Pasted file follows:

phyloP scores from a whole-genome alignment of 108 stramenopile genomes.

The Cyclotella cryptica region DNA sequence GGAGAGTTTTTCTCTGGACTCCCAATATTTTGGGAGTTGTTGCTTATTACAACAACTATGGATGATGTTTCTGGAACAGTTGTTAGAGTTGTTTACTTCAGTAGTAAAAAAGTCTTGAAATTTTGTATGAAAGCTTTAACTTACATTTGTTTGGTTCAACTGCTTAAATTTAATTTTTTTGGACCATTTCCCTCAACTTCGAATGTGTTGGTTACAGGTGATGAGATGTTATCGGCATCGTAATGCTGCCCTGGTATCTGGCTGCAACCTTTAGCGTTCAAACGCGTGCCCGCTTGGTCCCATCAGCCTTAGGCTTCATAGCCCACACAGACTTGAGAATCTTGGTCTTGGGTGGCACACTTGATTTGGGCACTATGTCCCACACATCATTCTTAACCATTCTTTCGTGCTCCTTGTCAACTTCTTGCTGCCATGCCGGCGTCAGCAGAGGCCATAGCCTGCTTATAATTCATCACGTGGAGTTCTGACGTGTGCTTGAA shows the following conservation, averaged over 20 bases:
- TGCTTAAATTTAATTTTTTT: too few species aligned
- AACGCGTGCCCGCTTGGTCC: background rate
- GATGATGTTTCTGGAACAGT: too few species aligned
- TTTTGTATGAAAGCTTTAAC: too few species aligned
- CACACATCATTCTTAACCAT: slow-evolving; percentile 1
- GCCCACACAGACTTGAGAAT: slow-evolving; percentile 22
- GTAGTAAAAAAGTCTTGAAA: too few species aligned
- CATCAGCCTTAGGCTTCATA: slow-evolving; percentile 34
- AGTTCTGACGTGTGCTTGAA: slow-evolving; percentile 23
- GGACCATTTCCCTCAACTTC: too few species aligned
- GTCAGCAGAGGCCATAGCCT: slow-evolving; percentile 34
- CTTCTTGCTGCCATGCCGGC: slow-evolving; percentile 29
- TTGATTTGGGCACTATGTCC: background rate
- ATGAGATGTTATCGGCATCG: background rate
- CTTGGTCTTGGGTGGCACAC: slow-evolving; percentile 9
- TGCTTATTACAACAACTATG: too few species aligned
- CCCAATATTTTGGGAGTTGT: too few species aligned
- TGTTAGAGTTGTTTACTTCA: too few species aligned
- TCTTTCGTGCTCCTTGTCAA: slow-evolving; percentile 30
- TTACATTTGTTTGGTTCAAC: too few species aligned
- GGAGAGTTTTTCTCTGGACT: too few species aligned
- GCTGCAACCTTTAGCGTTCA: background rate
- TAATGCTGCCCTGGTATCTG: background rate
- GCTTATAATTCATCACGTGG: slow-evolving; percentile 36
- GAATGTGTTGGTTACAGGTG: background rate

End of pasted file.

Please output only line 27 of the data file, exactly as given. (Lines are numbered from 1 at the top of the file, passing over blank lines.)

- GAATGTGTTGGTTACAGGTG: background rate